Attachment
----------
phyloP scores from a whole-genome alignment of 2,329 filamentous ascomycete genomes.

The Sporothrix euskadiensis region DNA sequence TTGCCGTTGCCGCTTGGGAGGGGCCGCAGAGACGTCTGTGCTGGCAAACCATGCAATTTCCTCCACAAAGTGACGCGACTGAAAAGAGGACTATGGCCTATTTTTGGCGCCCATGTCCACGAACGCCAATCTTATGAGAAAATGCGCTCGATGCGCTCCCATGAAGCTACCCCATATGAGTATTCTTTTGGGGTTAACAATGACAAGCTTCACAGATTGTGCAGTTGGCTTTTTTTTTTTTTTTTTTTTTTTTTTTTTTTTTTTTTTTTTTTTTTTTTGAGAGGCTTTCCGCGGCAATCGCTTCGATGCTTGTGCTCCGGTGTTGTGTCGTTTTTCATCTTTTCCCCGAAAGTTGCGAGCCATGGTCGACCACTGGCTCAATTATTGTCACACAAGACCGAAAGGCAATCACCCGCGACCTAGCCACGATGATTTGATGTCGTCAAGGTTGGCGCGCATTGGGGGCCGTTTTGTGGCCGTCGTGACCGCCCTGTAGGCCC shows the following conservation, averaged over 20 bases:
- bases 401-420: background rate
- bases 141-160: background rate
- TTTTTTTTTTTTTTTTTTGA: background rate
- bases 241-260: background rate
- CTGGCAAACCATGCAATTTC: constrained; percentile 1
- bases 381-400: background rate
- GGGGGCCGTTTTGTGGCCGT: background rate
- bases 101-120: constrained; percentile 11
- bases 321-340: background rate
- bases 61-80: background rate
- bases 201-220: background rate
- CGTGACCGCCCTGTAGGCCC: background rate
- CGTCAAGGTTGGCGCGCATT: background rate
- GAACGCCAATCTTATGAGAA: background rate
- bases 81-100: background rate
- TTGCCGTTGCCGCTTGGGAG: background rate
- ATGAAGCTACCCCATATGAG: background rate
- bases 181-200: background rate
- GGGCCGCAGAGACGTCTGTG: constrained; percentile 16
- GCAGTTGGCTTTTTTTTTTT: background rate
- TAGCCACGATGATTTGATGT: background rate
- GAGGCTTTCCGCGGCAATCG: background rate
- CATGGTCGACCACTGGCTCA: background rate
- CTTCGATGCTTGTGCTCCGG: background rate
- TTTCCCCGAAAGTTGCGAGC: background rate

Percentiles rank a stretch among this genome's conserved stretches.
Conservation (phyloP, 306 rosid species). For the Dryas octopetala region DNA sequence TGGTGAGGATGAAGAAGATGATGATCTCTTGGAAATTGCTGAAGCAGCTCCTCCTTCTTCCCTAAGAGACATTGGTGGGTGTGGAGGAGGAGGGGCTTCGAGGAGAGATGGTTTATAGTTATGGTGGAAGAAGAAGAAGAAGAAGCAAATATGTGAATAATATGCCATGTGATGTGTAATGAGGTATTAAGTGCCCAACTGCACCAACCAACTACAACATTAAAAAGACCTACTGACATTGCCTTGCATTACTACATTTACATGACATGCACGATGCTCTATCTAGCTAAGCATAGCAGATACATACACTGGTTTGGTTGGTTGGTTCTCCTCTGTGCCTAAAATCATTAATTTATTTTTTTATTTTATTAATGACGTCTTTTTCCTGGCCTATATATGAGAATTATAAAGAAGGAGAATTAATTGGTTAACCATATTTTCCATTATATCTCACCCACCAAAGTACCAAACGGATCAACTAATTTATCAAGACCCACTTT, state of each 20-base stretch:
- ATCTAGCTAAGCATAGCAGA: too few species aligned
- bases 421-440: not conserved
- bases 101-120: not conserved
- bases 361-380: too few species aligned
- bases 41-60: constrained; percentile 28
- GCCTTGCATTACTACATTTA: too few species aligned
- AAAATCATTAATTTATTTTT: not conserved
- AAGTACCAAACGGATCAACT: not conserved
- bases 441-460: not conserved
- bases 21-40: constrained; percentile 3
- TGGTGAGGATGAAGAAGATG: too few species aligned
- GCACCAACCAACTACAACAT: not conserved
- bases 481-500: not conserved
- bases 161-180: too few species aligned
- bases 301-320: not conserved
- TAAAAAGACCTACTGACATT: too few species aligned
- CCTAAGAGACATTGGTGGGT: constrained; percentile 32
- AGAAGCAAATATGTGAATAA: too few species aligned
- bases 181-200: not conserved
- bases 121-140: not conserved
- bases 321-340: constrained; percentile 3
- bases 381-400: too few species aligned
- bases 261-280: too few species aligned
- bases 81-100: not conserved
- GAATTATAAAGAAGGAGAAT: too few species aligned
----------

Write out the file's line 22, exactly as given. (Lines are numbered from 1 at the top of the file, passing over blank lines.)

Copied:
- GCAGTTGGCTTTTTTTTTTT: background rate